High street giant Boots has been hit with a third ‘requires improvement’ rating in a row by Ofsted.
Inspectors who visited the employer provider in early October to monitor its apprenticeship provision criticised it for not learning lessons quickly enough from previous poor inspections in June 2015 and then again in June 2017.
However, the company has protested that the changes it has implemented were not given enough time to develop for the education watchdog to see their impact.
The quality of teaching, learning and assessment at Boots was singled out for a lack of progress, with Ofsted highlighting that assessors “do not have the necessary skills to support apprentices well with all aspects of their learning”.
Governors were equally criticised for not being “sufficiently knowledgeable about apprenticeships to challenge leaders and managers to deliver a high-quality programme”.
Staff “do not fully identify apprentices’ starting points nor use this information to ensure that their learning programme enables them to achieve to their potential”, while managers have “not developed an effective English and mathematics strategy”.
Boots, the UK’s “largest” pharmacy-led health and beauty retailer with around 2,500 stores, trains around 100 of its own apprentices every year.
A third ‘requires improvement’ rating in a row will raise questions as to why the provider has not been rated ‘inadequate’, considering it has continued to deliver poor training for an extended period of time despite Ofsted warnings.
However, yesterday’s report shows that while delivery is still not ‘good’, it is on its way to getting there.
“The management of the programme has been strengthened since the previous inspection, and quality compliance has been re-established,” inspectors noted.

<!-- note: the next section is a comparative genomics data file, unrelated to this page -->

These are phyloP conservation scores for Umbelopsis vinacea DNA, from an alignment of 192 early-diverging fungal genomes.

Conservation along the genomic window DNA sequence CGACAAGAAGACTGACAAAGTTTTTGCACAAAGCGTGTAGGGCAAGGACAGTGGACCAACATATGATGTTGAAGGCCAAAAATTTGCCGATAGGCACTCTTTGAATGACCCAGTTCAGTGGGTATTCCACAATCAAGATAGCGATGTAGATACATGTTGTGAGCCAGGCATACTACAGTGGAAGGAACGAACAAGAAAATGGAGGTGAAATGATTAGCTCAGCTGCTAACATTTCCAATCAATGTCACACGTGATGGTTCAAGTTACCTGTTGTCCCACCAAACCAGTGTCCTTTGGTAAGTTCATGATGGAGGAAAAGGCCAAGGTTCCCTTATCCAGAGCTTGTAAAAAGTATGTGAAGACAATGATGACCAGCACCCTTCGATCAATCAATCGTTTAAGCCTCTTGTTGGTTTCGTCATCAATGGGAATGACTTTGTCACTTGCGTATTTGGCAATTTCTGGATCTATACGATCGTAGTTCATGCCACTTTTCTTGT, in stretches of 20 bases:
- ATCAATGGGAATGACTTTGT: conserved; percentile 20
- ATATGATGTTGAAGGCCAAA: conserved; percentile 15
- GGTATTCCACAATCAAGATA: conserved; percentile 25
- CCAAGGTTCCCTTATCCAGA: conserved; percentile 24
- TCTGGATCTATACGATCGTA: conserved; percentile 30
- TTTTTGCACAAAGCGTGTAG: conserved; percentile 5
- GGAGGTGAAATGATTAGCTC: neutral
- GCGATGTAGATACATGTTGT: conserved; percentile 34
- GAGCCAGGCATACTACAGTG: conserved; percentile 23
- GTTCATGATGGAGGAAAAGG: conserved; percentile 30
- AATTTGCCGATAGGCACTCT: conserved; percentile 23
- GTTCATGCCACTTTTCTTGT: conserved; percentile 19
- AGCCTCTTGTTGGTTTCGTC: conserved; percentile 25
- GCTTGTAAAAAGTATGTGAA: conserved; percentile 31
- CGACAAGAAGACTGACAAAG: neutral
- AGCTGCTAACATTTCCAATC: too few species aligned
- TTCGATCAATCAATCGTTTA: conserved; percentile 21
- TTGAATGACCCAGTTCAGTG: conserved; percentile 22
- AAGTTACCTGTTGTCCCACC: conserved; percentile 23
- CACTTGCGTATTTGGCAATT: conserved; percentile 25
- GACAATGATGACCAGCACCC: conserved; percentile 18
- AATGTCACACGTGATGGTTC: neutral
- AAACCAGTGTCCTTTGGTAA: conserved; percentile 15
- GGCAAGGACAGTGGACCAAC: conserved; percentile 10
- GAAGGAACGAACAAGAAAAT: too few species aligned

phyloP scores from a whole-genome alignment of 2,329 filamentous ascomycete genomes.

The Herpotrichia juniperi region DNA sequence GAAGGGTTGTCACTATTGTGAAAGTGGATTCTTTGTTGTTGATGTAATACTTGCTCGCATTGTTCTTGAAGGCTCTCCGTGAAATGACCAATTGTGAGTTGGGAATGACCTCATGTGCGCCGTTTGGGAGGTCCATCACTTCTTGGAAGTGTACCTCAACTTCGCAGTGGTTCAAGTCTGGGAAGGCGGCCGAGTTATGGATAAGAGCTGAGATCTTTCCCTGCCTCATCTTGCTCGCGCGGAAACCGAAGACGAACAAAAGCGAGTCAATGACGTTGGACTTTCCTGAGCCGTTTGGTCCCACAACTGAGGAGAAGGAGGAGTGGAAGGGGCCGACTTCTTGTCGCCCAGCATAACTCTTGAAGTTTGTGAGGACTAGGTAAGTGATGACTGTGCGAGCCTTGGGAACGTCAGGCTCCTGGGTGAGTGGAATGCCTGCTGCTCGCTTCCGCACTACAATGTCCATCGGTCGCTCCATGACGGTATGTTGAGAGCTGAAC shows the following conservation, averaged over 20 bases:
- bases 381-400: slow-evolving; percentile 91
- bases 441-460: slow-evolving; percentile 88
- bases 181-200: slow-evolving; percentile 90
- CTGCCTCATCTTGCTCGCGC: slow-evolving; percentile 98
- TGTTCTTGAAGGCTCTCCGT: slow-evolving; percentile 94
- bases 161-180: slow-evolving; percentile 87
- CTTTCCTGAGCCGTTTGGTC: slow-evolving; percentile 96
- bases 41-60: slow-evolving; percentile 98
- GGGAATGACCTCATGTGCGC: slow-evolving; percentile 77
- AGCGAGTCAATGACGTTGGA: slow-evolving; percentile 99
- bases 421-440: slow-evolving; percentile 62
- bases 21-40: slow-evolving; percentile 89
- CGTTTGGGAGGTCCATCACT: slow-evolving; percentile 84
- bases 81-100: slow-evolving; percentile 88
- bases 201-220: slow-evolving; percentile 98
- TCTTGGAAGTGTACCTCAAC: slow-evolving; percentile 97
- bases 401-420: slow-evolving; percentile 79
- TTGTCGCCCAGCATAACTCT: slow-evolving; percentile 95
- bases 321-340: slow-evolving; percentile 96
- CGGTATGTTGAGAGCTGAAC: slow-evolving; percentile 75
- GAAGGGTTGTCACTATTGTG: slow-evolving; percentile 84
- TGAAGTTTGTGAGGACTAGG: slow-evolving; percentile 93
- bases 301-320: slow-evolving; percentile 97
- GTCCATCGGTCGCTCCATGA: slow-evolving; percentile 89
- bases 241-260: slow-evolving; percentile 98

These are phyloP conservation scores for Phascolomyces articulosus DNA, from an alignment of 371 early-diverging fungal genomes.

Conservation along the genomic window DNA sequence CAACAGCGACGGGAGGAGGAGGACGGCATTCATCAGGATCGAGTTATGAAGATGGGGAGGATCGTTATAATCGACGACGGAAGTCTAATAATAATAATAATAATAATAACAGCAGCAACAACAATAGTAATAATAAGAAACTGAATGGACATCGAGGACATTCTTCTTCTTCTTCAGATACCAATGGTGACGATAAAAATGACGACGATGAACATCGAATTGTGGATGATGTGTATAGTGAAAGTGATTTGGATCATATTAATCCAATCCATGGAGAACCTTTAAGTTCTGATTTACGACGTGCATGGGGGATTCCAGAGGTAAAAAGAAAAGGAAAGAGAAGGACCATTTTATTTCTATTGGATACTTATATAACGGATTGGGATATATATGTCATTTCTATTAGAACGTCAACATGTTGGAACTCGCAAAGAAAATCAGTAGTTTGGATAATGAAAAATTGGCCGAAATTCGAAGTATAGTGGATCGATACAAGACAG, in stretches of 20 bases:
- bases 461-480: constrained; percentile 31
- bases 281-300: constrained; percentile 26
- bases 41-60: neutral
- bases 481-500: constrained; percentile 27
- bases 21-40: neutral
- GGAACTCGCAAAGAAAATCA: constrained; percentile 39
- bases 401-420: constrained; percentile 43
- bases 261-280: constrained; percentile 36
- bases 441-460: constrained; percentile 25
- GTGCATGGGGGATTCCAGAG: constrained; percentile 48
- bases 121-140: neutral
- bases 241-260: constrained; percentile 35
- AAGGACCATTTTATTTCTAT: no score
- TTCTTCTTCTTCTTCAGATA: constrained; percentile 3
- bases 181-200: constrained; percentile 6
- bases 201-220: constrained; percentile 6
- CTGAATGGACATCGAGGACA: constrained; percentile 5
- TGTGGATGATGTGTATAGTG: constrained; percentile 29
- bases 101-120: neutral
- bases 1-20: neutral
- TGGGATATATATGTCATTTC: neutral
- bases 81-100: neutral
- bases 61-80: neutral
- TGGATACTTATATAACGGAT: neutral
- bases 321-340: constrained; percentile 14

“Since the previous inspection, leaders and managers have critically reviewed the programme and improved apprentices’ learning experience.”
They also said that the proportion of apprentices who achieve within the planned time has “greatly improved; a very high proportion of pharmacy apprentices achieve their qualification”.
Inspectors added that apprentices “benefit from very effective coaching in the workplace that helps them to develop vocational practical skills of a high standard” and “demonstrate highly professional behaviours and attitudes in the workplace”.
A Boots spokesperson said that while the company is “disappointed” with the ‘requires improvement’ grade, it is “pleased that Ofsted has recognised the distance travelled since the last inspection”.
“Over the last 12 months, Boots has reviewed its apprenticeship strategy, invested in its provision and implemented significant changes,” he told FE Week.
He added that for “many of the changes” that have been implemented it was “simply too early for Ofsted to see the impact and we are confident that we will be able to demonstrate this in the coming months”.
According to the Ofsted handbook for FE and skills, a provider judged to require improvement will “normally have a full re-inspection within 12 to 24 months of its previous inspection”.
It adds that these providers “will be subject to a monitoring visit before the full re-inspection”.